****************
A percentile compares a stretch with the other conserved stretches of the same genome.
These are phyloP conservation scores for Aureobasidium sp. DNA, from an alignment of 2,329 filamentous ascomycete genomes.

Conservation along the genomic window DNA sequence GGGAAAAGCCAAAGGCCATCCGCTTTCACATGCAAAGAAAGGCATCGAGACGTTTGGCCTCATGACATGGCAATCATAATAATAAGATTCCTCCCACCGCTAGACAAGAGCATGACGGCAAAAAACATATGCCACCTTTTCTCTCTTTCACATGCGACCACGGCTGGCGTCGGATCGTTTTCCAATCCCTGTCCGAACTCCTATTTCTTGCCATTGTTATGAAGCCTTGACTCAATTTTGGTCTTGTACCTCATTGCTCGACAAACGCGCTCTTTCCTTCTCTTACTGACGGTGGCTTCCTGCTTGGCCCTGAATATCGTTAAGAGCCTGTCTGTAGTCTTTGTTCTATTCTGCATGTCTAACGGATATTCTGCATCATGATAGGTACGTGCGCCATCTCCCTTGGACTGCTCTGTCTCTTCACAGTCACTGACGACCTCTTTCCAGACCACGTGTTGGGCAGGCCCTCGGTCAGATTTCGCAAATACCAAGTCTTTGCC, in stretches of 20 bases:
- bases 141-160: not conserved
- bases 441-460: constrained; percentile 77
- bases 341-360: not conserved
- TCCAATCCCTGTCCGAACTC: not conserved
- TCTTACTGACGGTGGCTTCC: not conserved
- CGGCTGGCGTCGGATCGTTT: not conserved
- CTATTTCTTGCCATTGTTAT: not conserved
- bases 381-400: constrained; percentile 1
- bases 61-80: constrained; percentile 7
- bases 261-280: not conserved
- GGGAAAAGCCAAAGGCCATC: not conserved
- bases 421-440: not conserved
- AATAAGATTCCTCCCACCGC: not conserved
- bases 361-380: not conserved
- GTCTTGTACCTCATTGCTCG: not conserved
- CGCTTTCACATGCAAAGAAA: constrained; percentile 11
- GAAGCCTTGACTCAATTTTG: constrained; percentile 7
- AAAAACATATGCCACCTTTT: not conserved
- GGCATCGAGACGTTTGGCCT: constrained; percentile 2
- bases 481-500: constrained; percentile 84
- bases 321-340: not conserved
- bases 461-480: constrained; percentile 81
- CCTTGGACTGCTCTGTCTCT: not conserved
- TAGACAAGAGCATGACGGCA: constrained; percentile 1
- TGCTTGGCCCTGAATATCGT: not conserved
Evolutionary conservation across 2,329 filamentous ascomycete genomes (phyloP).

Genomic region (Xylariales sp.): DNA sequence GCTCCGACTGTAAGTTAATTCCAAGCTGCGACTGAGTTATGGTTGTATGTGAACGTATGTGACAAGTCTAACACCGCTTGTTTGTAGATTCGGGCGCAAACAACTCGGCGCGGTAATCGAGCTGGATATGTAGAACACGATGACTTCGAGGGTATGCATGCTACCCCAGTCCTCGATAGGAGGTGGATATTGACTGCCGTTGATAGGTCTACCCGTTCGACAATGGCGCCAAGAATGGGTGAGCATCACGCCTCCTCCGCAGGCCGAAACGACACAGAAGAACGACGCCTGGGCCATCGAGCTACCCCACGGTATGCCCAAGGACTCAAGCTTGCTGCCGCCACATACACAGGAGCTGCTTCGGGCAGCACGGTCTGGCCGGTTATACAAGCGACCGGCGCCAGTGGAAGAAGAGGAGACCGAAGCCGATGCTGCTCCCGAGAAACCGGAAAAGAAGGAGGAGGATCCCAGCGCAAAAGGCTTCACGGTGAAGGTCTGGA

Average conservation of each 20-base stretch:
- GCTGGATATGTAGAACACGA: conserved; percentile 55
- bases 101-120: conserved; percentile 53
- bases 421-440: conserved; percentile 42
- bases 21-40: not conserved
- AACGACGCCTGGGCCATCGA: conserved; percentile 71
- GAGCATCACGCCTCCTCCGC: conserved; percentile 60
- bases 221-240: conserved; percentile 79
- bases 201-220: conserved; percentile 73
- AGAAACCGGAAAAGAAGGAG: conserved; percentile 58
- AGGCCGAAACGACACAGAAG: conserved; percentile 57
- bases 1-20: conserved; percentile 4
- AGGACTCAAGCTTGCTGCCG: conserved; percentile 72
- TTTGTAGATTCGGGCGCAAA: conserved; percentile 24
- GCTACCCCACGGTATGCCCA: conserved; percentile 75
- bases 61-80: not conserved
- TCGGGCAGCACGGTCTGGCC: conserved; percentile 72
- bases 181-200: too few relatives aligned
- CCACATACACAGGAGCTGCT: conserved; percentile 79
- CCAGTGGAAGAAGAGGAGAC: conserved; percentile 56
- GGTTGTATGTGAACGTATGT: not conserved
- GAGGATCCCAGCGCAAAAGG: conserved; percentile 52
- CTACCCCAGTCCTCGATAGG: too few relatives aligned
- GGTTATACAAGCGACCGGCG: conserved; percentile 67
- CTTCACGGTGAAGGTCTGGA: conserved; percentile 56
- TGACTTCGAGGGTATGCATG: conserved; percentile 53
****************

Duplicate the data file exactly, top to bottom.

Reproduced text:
A percentile compares a stretch with the other conserved stretches of the same genome.
These are phyloP conservation scores for Aureobasidium sp. DNA, from an alignment of 2,329 filamentous ascomycete genomes.

Conservation along the genomic window DNA sequence GGGAAAAGCCAAAGGCCATCCGCTTTCACATGCAAAGAAAGGCATCGAGACGTTTGGCCTCATGACATGGCAATCATAATAATAAGATTCCTCCCACCGCTAGACAAGAGCATGACGGCAAAAAACATATGCCACCTTTTCTCTCTTTCACATGCGACCACGGCTGGCGTCGGATCGTTTTCCAATCCCTGTCCGAACTCCTATTTCTTGCCATTGTTATGAAGCCTTGACTCAATTTTGGTCTTGTACCTCATTGCTCGACAAACGCGCTCTTTCCTTCTCTTACTGACGGTGGCTTCCTGCTTGGCCCTGAATATCGTTAAGAGCCTGTCTGTAGTCTTTGTTCTATTCTGCATGTCTAACGGATATTCTGCATCATGATAGGTACGTGCGCCATCTCCCTTGGACTGCTCTGTCTCTTCACAGTCACTGACGACCTCTTTCCAGACCACGTGTTGGGCAGGCCCTCGGTCAGATTTCGCAAATACCAAGTCTTTGCC, in stretches of 20 bases:
- bases 141-160: not conserved
- bases 441-460: constrained; percentile 77
- bases 341-360: not conserved
- TCCAATCCCTGTCCGAACTC: not conserved
- TCTTACTGACGGTGGCTTCC: not conserved
- CGGCTGGCGTCGGATCGTTT: not conserved
- CTATTTCTTGCCATTGTTAT: not conserved
- bases 381-400: constrained; percentile 1
- bases 61-80: constrained; percentile 7
- bases 261-280: not conserved
- GGGAAAAGCCAAAGGCCATC: not conserved
- bases 421-440: not conserved
- AATAAGATTCCTCCCACCGC: not conserved
- bases 361-380: not conserved
- GTCTTGTACCTCATTGCTCG: not conserved
- CGCTTTCACATGCAAAGAAA: constrained; percentile 11
- GAAGCCTTGACTCAATTTTG: constrained; percentile 7
- AAAAACATATGCCACCTTTT: not conserved
- GGCATCGAGACGTTTGGCCT: constrained; percentile 2
- bases 481-500: constrained; percentile 84
- bases 321-340: not conserved
- bases 461-480: constrained; percentile 81
- CCTTGGACTGCTCTGTCTCT: not conserved
- TAGACAAGAGCATGACGGCA: constrained; percentile 1
- TGCTTGGCCCTGAATATCGT: not conserved
Evolutionary conservation across 2,329 filamentous ascomycete genomes (phyloP).

Genomic region (Xylariales sp.): DNA sequence GCTCCGACTGTAAGTTAATTCCAAGCTGCGACTGAGTTATGGTTGTATGTGAACGTATGTGACAAGTCTAACACCGCTTGTTTGTAGATTCGGGCGCAAACAACTCGGCGCGGTAATCGAGCTGGATATGTAGAACACGATGACTTCGAGGGTATGCATGCTACCCCAGTCCTCGATAGGAGGTGGATATTGACTGCCGTTGATAGGTCTACCCGTTCGACAATGGCGCCAAGAATGGGTGAGCATCACGCCTCCTCCGCAGGCCGAAACGACACAGAAGAACGACGCCTGGGCCATCGAGCTACCCCACGGTATGCCCAAGGACTCAAGCTTGCTGCCGCCACATACACAGGAGCTGCTTCGGGCAGCACGGTCTGGCCGGTTATACAAGCGACCGGCGCCAGTGGAAGAAGAGGAGACCGAAGCCGATGCTGCTCCCGAGAAACCGGAAAAGAAGGAGGAGGATCCCAGCGCAAAAGGCTTCACGGTGAAGGTCTGGA

Average conservation of each 20-base stretch:
- GCTGGATATGTAGAACACGA: conserved; percentile 55
- bases 101-120: conserved; percentile 53
- bases 421-440: conserved; percentile 42
- bases 21-40: not conserved
- AACGACGCCTGGGCCATCGA: conserved; percentile 71
- GAGCATCACGCCTCCTCCGC: conserved; percentile 60
- bases 221-240: conserved; percentile 79
- bases 201-220: conserved; percentile 73
- AGAAACCGGAAAAGAAGGAG: conserved; percentile 58
- AGGCCGAAACGACACAGAAG: conserved; percentile 57
- bases 1-20: conserved; percentile 4
- AGGACTCAAGCTTGCTGCCG: conserved; percentile 72
- TTTGTAGATTCGGGCGCAAA: conserved; percentile 24
- GCTACCCCACGGTATGCCCA: conserved; percentile 75
- bases 61-80: not conserved
- TCGGGCAGCACGGTCTGGCC: conserved; percentile 72
- bases 181-200: too few relatives aligned
- CCACATACACAGGAGCTGCT: conserved; percentile 79
- CCAGTGGAAGAAGAGGAGAC: conserved; percentile 56
- GGTTGTATGTGAACGTATGT: not conserved
- GAGGATCCCAGCGCAAAAGG: conserved; percentile 52
- CTACCCCAGTCCTCGATAGG: too few relatives aligned
- GGTTATACAAGCGACCGGCG: conserved; percentile 67
- CTTCACGGTGAAGGTCTGGA: conserved; percentile 56
- TGACTTCGAGGGTATGCATG: conserved; percentile 53